Sylvester, however, had sneaked into the farmyard and hidden under a Range Rover. He was not unnoticed by the guinea fowl, the geese, and other ducks who set up a vociferous alarm. One of the geese, in particular, was bent on saving Rome.

 

Towards the end of the day, before Richard carried out his customary spotless clean and tidying, he paused with a coffee and discussed with Jackie this week’s progress and plans for the next. She looks quite pleased.

This evening we dined on tasty fresh chicken and egg salad. I also enjoyed an excellent ham and cheese sandwich.

 

Coordination

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First thing this morning Ross and Lee delivered some of the kitchen equipment and a chop saw. They also brought the old sink back in from outside so that Richard could fit it later for temporary use. They are all enjoying the blog, particularly because of the proof that they had been working. Richard was able to check last night that the floor would be ready for him today.

Richard then set about installing the kitchen units. I was fascinated by the red beam from the laser level, which had the benefit of demonstrating the straightness of the craftsman’s back.

For lunch today Jackie and I repaired to the Banging Breakfast Café at Old Milton. We had not visited them for a good couple of years since they changed their name, and were happy to find that there has been no reduction in quality, and that they still serve Ferndean Farm Shop sausages.

After this we took a short drive into the now waterlogged forest, where, after much heavy rain, rivulets ran down the verges of lanes like Rodlease, and pools gathered at the bottom, reflecting the skies and vehicles splashing through.

Jackie had parked further up the hill and I walked down to take these shots. After I had rejoined her she continued on the way we had been travelling.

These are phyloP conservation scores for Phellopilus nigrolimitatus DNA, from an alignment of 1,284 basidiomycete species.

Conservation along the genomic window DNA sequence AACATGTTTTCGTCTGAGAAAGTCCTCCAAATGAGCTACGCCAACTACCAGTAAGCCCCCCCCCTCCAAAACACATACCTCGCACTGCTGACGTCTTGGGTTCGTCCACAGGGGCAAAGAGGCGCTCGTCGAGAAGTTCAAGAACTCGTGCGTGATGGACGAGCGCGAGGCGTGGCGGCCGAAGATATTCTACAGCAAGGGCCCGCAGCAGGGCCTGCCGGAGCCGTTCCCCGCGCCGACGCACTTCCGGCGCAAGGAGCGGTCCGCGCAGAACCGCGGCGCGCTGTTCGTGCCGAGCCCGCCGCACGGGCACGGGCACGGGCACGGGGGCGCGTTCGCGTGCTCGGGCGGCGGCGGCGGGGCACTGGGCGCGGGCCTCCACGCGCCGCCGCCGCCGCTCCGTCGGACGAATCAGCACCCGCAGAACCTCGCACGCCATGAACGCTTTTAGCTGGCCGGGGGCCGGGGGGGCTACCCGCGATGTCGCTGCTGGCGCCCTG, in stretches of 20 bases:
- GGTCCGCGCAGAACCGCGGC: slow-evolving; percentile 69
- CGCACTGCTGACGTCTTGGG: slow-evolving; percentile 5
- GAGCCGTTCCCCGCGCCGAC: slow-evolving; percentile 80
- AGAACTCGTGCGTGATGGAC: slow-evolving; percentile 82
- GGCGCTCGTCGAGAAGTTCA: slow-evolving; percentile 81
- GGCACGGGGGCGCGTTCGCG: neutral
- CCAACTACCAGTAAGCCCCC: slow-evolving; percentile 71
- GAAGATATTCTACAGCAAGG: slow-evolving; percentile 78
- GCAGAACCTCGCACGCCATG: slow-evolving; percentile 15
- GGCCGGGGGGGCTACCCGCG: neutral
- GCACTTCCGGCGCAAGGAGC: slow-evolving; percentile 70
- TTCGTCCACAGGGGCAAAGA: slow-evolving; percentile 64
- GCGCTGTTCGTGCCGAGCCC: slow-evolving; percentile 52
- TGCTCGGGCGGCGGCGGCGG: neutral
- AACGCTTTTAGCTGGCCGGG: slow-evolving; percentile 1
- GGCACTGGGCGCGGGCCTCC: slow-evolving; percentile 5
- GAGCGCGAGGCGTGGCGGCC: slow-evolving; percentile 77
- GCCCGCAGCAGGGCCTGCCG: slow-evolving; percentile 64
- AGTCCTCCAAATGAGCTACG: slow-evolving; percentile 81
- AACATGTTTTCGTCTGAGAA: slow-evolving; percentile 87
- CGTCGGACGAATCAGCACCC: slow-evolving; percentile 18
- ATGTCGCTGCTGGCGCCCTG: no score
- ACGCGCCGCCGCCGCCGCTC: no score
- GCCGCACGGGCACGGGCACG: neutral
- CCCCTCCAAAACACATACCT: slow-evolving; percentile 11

We then encountered a big blue beast quite incapable of backing up. Jackie had to reverse down a steep gradient and into a driveway forcing the car into a wheelspin. In fairness, I have to point out that BT Transport is nothing to do with our telephone line provider.

Riders on road

At least the riders we later encountered in Church Lane were able to skip onto the verge.

Early this evening, Richard cleared the far end of the kitchen

in readiness for Andy’s arrival. The man from Crestwood came on time and laid the screed on that end which had been cluttered with furniture. He had no Connor with him so had to mix and carry through the preparation himself, putting me in mind of artists like Vermeer, who mixed their own paints. As he cheerfully said, it was “self service”.

It is this kind of reliable coordination that makes these teams work so well.

 

 

The Screed

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Today we had a further opportunity to watch skilled craftsmen at work. Two men from Crestwood came to prepare the surface for the kitchen flooring. Andy arrived at 7.45 a.m.; Connor some half an hour later. By 10.30 they were on their way to the next of three more jobs for the day. Yesterday Richard had expressed delight that this was the team that would be carrying out the work because they worked so fast. They proved to be human dynamos.

First there was a little tidying and application of masking tape.

Next, tubs of screed material were mixed in the front drive, carried into the house, and poured onto the floor.